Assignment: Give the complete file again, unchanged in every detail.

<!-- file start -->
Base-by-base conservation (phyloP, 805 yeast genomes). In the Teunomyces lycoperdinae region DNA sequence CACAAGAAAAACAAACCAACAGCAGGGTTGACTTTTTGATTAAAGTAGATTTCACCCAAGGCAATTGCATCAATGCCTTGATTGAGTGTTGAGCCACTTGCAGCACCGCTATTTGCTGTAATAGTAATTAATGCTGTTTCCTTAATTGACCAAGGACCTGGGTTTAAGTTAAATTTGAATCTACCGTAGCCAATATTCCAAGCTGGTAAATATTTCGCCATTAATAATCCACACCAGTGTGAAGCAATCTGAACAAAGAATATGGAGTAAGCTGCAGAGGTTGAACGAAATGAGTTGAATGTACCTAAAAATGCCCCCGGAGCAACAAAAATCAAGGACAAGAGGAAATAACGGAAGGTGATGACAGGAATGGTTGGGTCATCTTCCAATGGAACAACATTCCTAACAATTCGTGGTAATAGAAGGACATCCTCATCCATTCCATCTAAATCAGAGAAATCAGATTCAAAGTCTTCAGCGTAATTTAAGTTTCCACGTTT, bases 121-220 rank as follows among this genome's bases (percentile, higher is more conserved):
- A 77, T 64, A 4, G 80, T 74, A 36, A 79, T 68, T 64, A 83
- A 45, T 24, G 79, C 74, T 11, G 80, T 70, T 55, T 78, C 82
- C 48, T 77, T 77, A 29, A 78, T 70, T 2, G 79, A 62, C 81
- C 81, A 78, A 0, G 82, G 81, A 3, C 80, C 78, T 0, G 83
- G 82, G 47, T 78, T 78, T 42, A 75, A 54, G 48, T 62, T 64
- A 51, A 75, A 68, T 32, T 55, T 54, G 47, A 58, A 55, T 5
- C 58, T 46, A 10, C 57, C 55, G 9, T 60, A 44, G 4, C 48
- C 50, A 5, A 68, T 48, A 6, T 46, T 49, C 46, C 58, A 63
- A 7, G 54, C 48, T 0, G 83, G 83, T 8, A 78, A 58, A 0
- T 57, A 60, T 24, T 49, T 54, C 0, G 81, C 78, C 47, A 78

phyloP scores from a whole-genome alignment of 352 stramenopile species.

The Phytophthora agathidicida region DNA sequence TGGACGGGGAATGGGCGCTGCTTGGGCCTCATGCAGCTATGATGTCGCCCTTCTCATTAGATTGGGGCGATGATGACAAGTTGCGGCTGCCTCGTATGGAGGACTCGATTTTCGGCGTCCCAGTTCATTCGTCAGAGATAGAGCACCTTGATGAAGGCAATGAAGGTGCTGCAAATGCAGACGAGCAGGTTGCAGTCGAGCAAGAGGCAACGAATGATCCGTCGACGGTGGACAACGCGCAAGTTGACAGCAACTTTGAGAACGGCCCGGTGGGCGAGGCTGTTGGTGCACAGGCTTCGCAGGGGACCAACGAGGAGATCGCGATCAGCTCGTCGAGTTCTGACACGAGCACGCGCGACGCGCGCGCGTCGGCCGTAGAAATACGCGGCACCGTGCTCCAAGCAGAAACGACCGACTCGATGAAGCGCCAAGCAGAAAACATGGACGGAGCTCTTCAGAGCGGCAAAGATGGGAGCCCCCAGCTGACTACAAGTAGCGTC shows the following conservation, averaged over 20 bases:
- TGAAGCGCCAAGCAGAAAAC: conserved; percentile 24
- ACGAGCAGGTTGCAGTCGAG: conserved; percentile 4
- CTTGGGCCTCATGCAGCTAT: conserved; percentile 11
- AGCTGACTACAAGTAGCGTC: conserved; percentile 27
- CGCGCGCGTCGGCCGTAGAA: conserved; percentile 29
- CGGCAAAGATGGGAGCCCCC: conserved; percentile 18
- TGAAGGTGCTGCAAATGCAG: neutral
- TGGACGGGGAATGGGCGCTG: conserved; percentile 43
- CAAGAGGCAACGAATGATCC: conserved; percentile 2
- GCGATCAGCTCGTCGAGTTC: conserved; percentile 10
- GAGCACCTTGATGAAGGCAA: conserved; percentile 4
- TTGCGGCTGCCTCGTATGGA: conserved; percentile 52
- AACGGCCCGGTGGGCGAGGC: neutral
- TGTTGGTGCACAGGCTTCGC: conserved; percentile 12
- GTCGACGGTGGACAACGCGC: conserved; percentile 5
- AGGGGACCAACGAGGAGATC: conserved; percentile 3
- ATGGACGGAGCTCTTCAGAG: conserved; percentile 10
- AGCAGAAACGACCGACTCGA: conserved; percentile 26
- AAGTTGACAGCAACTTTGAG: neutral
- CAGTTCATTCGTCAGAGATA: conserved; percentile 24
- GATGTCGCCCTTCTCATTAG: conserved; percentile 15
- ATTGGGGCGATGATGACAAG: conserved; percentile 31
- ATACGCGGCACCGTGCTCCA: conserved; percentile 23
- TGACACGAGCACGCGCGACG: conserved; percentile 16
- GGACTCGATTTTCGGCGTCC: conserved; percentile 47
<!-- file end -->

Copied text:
Base-by-base conservation (phyloP, 805 yeast genomes). In the Teunomyces lycoperdinae region DNA sequence CACAAGAAAAACAAACCAACAGCAGGGTTGACTTTTTGATTAAAGTAGATTTCACCCAAGGCAATTGCATCAATGCCTTGATTGAGTGTTGAGCCACTTGCAGCACCGCTATTTGCTGTAATAGTAATTAATGCTGTTTCCTTAATTGACCAAGGACCTGGGTTTAAGTTAAATTTGAATCTACCGTAGCCAATATTCCAAGCTGGTAAATATTTCGCCATTAATAATCCACACCAGTGTGAAGCAATCTGAACAAAGAATATGGAGTAAGCTGCAGAGGTTGAACGAAATGAGTTGAATGTACCTAAAAATGCCCCCGGAGCAACAAAAATCAAGGACAAGAGGAAATAACGGAAGGTGATGACAGGAATGGTTGGGTCATCTTCCAATGGAACAACATTCCTAACAATTCGTGGTAATAGAAGGACATCCTCATCCATTCCATCTAAATCAGAGAAATCAGATTCAAAGTCTTCAGCGTAATTTAAGTTTCCACGTTT, bases 121-220 rank as follows among this genome's bases (percentile, higher is more conserved):
- A 77, T 64, A 4, G 80, T 74, A 36, A 79, T 68, T 64, A 83
- A 45, T 24, G 79, C 74, T 11, G 80, T 70, T 55, T 78, C 82
- C 48, T 77, T 77, A 29, A 78, T 70, T 2, G 79, A 62, C 81
- C 81, A 78, A 0, G 82, G 81, A 3, C 80, C 78, T 0, G 83
- G 82, G 47, T 78, T 78, T 42, A 75, A 54, G 48, T 62, T 64
- A 51, A 75, A 68, T 32, T 55, T 54, G 47, A 58, A 55, T 5
- C 58, T 46, A 10, C 57, C 55, G 9, T 60, A 44, G 4, C 48
- C 50, A 5, A 68, T 48, A 6, T 46, T 49, C 46, C 58, A 63
- A 7, G 54, C 48, T 0, G 83, G 83, T 8, A 78, A 58, A 0
- T 57, A 60, T 24, T 49, T 54, C 0, G 81, C 78, C 47, A 78

phyloP scores from a whole-genome alignment of 352 stramenopile species.

The Phytophthora agathidicida region DNA sequence TGGACGGGGAATGGGCGCTGCTTGGGCCTCATGCAGCTATGATGTCGCCCTTCTCATTAGATTGGGGCGATGATGACAAGTTGCGGCTGCCTCGTATGGAGGACTCGATTTTCGGCGTCCCAGTTCATTCGTCAGAGATAGAGCACCTTGATGAAGGCAATGAAGGTGCTGCAAATGCAGACGAGCAGGTTGCAGTCGAGCAAGAGGCAACGAATGATCCGTCGACGGTGGACAACGCGCAAGTTGACAGCAACTTTGAGAACGGCCCGGTGGGCGAGGCTGTTGGTGCACAGGCTTCGCAGGGGACCAACGAGGAGATCGCGATCAGCTCGTCGAGTTCTGACACGAGCACGCGCGACGCGCGCGCGTCGGCCGTAGAAATACGCGGCACCGTGCTCCAAGCAGAAACGACCGACTCGATGAAGCGCCAAGCAGAAAACATGGACGGAGCTCTTCAGAGCGGCAAAGATGGGAGCCCCCAGCTGACTACAAGTAGCGTC shows the following conservation, averaged over 20 bases:
- TGAAGCGCCAAGCAGAAAAC: conserved; percentile 24
- ACGAGCAGGTTGCAGTCGAG: conserved; percentile 4
- CTTGGGCCTCATGCAGCTAT: conserved; percentile 11
- AGCTGACTACAAGTAGCGTC: conserved; percentile 27
- CGCGCGCGTCGGCCGTAGAA: conserved; percentile 29
- CGGCAAAGATGGGAGCCCCC: conserved; percentile 18
- TGAAGGTGCTGCAAATGCAG: neutral
- TGGACGGGGAATGGGCGCTG: conserved; percentile 43
- CAAGAGGCAACGAATGATCC: conserved; percentile 2
- GCGATCAGCTCGTCGAGTTC: conserved; percentile 10
- GAGCACCTTGATGAAGGCAA: conserved; percentile 4
- TTGCGGCTGCCTCGTATGGA: conserved; percentile 52
- AACGGCCCGGTGGGCGAGGC: neutral
- TGTTGGTGCACAGGCTTCGC: conserved; percentile 12
- GTCGACGGTGGACAACGCGC: conserved; percentile 5
- AGGGGACCAACGAGGAGATC: conserved; percentile 3
- ATGGACGGAGCTCTTCAGAG: conserved; percentile 10
- AGCAGAAACGACCGACTCGA: conserved; percentile 26
- AAGTTGACAGCAACTTTGAG: neutral
- CAGTTCATTCGTCAGAGATA: conserved; percentile 24
- GATGTCGCCCTTCTCATTAG: conserved; percentile 15
- ATTGGGGCGATGATGACAAG: conserved; percentile 31
- ATACGCGGCACCGTGCTCCA: conserved; percentile 23
- TGACACGAGCACGCGCGACG: conserved; percentile 16
- GGACTCGATTTTCGGCGTCC: conserved; percentile 47